Q: We are considering a plan design change regarding loans. Are there any data that supports offering just one loan per participant versus offering multiple loan options?
A:According to T. Rowe Price’s 2022 “Reference Point”, plans that allow multiple loans tend to have lower savings rates — dropping from an average deferral of 7.9% to 6.8%. Allowing a greater number of loans is also correlated with higher average loan balances: $10,162 for one loan, $12,424 for two loans, and $13,698 for three or more loans. The study suggests that given the negative potential impact that allowing multiple loans has on savings, plan sponsors could consider limiting them to one per participant. This solution could satisfy the participant need while also limiting the possibility of loans being used for less essential reasons, preserving important retirement savings. You can access the report at:https://tinyurl.com/5bf74dym.
Q: We have a group of plan participants who have asked us for some additional education that covers topics more relevant to employees within 10 years of retirement. Our advisor has set up presentations that cover Social Security, Medicare and income planning. What else might we consider?
A:A newresearch brieffrom the Center for Retirement Research at Boston College provides data and perspectives that could serve well as content for an educational seminar. “How Well Do Retirees Assess the Risks They Face in Retirement?” finds that retirees do not have an accurate understanding of their true retirement risks, and there’s a large disconnect between how actual and perceived risks are ranked. The analysis finds actual risks should be ranked in this order: 1) longevity, 2) health and 3) market. However, perceived risks are ranked: 1) market, 2) longevity and 3) health. Specifically, Americans ages 50 and older are about three times as worried about market risk as the research modeling suggests that they should be, 50% less worried about their own longevity risk than they should be and 30% less worried about healthcare costs in retirement than they should be. The research also explores family risk, which has received increasing attention. Family risk includes divorce, death of a spouse and adult children becoming ill or unemployed. You can access the brief at:https://tinyurl.com/ycyr4jty.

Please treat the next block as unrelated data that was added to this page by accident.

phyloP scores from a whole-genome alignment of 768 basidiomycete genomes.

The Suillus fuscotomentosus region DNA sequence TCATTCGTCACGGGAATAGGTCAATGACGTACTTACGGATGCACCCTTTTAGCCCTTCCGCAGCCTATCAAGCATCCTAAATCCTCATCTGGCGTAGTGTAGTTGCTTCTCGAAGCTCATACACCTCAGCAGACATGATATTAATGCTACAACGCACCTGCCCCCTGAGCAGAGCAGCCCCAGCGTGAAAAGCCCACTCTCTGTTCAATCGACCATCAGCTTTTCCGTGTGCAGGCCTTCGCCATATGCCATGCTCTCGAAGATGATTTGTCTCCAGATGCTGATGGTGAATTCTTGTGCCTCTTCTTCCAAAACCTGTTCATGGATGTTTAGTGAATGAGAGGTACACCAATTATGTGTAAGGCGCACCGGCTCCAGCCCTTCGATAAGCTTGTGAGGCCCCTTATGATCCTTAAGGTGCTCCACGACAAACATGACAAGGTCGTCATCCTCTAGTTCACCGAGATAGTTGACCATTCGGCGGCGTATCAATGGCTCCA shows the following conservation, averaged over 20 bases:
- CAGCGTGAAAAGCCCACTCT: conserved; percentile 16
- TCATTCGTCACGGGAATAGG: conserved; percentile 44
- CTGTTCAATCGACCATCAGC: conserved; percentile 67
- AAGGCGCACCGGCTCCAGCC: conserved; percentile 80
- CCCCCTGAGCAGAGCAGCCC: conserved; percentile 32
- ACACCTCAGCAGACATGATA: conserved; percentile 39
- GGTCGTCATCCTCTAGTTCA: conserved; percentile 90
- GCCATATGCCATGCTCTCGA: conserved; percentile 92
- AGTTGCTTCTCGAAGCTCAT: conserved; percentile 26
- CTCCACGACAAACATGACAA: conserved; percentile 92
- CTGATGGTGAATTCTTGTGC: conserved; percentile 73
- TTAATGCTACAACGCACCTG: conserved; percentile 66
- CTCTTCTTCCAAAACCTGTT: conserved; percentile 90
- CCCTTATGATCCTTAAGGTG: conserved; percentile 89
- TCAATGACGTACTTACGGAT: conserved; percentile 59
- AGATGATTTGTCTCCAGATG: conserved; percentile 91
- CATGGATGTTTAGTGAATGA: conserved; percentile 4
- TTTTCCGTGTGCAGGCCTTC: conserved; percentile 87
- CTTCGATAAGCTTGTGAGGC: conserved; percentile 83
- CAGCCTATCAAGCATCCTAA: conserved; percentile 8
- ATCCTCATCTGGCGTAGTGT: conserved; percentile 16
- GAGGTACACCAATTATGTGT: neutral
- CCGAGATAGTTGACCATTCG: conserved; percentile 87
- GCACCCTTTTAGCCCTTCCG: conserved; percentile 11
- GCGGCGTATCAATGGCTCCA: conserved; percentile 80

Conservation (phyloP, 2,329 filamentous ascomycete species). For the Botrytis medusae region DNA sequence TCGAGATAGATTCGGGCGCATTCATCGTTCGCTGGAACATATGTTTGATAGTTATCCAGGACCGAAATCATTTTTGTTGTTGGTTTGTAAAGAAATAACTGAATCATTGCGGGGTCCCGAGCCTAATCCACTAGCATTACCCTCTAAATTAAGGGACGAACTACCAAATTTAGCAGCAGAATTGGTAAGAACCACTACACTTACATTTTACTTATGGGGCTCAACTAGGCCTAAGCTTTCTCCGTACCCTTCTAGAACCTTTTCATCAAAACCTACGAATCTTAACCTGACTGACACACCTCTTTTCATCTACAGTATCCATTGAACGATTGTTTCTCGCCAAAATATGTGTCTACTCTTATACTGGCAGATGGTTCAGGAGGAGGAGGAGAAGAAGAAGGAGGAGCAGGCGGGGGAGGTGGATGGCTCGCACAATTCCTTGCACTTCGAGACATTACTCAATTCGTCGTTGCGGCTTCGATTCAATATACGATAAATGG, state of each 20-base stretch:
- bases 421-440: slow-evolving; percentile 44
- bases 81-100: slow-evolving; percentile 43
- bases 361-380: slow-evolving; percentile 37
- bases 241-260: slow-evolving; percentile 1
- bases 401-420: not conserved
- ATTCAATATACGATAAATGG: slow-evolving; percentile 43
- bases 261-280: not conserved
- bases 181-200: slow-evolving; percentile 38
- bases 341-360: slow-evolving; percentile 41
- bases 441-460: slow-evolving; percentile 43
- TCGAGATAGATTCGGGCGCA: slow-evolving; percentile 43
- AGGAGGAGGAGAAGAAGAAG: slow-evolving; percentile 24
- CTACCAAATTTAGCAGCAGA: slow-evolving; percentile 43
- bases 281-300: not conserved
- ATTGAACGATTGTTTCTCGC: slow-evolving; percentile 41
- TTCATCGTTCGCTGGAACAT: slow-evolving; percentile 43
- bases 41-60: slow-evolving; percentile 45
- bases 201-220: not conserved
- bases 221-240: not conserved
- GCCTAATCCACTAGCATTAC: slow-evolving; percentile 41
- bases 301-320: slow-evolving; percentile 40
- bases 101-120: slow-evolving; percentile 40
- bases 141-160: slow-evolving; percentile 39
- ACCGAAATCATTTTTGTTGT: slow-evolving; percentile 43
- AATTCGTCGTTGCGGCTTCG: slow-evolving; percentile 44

Q: One of my plan committee colleagues mentioned a new compliance program that was being launched by the Internal Revenue Service. Can you provide any details?
A:The pilot compliance program has recently launched, and it starts with a letter from the Internal Revenue Service (IRS). The letter gives you 90 days to perform both a document and an operational compliance review. If you fail to respond to the letter within 90 days, the IRS will contact you to schedule an exam. Assuming you choose to conduct the appropriate review and you discover errors, the errors may, if eligible, be corrected using the correction principles in Employee Plans Compliance Resolution System. If the errors are not eligible for such correction, you may request a closing agreement and pay a sanction determined pursuant to the fee structure set forth in the Voluntary Correction Program. The IRS states that its goal with this program is to reduce taxpayer burden as well as the amount of time spent on retirement plan examinations. At the end of this pilot, they will evaluate its effectiveness and determine if it should continue to be part of their overall compliance strategy. For more information on how the pilot program works, go to:https://tinyurl.com/ymkvmkd9.